And if morality is about how to act from the right motive and how to find what is the right action to take in an unavoidable situation, in the discourse of morality, it is inhumane to see lives lost before we act to save when we could have acted to save the lives of the innocent ones. 

Moral responsibility is a concern about saving human life and ethics is the cause of our moral collaborations.

This concern disregards people’s faith confessions, religious persuasions, and doctrinal beliefs.

Instead the concern takes the ‘Life’ of everyone at risk as the most fundamental starting point.

This is because religious affiliation always puts our common humanity first when the lives of human persons are at risk.

And for Christians, the Bible from Revelation standpoint is giving us the mandate to act morally and along ethical grounds to save lives.

How best we interpret the Word of God for the right cause of actions in a context life must be saved is everyone’s response. 

The rhetoric of political and religious language (we speak too much when we could have acted) denies the moral responsibilities of both Politic and Religion to safeguard lives. This is also due to the fact that ‘empathy’ in Christian moral responsibilities is tending to be replaced by ‘sympathy’, where feeling sorry because lives are lost is the last expression anyone could have accepted. Empathy in moral responsibility is about placing one’s inmost concerns in the hurts and the pains of another fellow human person. That experience lies at the heart of our common humanity. And from the vantage point of empathy, the God of Jesus Christ in his incarnation is someone who is standing with us in our flesh and blood.

The Scripture says; ‘tempted in every way that we are, but did not sin’ (Heb 4: 15) Jesus Christ is God experiencing the bangs of human miseries in our frail humanity.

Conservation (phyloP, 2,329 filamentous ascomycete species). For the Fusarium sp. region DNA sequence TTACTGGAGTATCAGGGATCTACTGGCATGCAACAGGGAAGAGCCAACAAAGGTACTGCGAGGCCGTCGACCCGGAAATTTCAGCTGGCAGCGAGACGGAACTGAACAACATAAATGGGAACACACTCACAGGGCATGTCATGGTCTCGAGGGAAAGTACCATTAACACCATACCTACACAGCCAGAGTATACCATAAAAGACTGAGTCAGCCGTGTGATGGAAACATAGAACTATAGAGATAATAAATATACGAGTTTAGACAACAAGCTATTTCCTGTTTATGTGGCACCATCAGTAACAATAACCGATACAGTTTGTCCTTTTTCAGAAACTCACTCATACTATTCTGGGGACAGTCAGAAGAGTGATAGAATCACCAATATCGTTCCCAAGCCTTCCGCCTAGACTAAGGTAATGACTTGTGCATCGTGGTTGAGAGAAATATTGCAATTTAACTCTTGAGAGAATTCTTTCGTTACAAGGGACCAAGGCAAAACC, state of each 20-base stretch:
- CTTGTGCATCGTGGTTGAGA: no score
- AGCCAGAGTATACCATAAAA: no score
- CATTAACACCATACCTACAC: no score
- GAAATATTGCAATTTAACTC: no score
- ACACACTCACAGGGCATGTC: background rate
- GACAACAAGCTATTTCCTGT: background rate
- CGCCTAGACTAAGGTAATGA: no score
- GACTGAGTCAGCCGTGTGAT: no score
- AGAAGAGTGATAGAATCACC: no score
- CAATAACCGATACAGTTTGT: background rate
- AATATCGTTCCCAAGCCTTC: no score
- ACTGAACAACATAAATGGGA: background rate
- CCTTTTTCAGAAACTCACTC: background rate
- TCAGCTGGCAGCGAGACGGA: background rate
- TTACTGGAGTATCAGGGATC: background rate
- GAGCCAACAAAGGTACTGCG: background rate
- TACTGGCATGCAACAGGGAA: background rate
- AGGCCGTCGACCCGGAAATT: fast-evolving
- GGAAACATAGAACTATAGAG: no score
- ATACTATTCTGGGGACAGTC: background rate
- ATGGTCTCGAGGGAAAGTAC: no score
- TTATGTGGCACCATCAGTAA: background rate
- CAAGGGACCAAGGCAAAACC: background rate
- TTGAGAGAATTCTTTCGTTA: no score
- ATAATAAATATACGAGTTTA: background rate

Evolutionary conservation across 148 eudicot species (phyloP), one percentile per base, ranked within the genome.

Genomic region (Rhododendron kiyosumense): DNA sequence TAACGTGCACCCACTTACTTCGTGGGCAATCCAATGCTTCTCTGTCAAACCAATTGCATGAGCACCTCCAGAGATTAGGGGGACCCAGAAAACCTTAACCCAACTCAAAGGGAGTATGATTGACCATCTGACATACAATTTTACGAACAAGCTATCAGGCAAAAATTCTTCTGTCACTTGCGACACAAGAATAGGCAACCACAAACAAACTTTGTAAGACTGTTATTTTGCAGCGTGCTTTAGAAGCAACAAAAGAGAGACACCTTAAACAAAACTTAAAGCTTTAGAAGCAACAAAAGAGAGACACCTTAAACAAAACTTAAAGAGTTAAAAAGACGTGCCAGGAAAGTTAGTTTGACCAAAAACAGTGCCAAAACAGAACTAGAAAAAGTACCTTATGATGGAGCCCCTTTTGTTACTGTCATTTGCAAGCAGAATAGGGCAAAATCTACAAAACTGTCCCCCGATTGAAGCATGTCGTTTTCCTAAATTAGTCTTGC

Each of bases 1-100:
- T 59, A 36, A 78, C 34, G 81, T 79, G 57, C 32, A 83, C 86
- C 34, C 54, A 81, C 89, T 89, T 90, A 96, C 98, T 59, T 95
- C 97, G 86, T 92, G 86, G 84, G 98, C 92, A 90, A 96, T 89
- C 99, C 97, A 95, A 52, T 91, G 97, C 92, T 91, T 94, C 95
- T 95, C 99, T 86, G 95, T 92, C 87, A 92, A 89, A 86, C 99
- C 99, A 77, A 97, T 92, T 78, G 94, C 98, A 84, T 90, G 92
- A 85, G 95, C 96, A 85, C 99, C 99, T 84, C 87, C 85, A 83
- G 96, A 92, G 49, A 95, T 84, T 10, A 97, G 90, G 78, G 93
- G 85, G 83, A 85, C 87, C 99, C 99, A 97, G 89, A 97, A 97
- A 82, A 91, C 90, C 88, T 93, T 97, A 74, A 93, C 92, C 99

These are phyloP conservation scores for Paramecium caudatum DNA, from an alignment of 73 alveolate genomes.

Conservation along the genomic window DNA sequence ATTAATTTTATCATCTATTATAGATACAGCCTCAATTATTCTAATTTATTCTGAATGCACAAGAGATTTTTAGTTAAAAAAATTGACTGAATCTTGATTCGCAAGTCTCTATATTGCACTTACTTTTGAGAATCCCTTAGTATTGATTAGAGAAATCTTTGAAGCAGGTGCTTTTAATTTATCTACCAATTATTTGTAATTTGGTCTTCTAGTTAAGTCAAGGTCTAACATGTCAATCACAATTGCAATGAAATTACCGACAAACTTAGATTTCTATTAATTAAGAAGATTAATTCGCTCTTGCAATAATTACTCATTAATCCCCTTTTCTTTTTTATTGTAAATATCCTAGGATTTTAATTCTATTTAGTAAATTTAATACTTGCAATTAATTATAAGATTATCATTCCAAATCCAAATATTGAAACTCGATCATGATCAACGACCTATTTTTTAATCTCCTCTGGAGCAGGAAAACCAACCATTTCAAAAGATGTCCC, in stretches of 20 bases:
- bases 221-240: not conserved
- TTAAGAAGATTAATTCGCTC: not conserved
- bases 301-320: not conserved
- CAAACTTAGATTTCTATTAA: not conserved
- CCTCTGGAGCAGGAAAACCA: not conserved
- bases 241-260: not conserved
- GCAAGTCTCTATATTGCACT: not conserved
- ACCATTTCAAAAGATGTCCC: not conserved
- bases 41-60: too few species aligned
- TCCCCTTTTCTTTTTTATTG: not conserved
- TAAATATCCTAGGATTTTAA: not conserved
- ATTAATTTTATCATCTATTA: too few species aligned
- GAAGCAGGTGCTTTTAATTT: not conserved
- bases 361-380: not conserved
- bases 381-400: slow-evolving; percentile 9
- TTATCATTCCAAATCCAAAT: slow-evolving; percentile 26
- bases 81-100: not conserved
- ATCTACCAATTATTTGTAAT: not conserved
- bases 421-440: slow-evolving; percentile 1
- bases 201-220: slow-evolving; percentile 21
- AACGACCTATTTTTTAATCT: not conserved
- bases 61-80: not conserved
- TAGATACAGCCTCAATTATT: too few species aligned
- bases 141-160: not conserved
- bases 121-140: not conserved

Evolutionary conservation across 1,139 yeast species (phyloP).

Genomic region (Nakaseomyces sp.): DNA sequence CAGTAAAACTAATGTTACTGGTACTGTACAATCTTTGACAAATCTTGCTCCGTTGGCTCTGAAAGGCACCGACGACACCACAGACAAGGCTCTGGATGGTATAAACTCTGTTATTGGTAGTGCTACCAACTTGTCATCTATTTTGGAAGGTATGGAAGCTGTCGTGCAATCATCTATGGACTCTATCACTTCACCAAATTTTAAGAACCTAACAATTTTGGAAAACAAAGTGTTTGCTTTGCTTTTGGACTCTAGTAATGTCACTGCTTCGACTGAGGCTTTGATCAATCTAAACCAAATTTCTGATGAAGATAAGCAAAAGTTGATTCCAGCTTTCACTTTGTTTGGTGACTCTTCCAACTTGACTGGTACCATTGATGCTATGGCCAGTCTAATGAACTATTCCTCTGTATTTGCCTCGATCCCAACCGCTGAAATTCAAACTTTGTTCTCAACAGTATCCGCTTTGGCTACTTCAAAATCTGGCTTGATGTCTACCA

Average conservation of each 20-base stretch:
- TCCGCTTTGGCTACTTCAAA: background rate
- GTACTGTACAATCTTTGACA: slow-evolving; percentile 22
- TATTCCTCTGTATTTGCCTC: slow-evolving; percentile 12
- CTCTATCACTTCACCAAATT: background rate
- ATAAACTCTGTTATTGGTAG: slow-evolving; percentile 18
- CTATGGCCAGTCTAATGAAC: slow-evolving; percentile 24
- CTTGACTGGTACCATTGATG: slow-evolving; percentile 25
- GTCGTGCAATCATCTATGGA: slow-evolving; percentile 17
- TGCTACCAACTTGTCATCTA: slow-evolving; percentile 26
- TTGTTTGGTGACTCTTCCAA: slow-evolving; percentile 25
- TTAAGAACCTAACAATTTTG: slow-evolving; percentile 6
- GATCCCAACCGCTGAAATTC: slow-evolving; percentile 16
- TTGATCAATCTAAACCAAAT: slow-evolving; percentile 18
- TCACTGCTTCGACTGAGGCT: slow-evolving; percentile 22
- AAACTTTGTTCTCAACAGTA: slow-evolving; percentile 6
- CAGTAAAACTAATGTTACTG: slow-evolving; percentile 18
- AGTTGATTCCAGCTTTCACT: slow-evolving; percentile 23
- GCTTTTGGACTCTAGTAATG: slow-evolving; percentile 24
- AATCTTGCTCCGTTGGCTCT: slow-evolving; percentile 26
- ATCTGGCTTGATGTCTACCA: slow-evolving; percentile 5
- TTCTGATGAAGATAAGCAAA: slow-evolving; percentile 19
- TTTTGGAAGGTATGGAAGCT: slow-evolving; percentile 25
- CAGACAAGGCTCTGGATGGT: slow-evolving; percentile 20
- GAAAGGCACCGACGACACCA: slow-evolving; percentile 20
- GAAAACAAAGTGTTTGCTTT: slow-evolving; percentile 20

The saving death of Jesus is grounded and rooted deep in that. Thus the self surrendering love of Christ takes its cause for our salvation because he shared our humanity and knew what evil has done in our inmost being.

In the context of the outlying atolls of Lord Howe and Sikaiana and many other vulnerable inhabited islands, moral responsibilities won’t take priority not until the beating hearts of these people’s miseries are pumping exhaustedly in our own hearts.

We must be them in us first before they are for us at our disposal. And that is what Christian love is all about.

In this regard, in the current situation we have where land disputes do not make any easier any way forward for the resettling of these peoples in the main islands, what moral responsibilities does the government take to resettle these peoples in our bigger islands?

As for the advocates of mitigation, does mitigation initiative process to curb the effects of climate change in a situation the unforeseen future the sea rise is going to delete an entire atoll from the face of the earth enough? Mitigation is better severed through advocacy processes especially in empowering and instilling in the minds of our ordinary peoples on the bigger Islands the plights of our brothers and sisters on the atolls.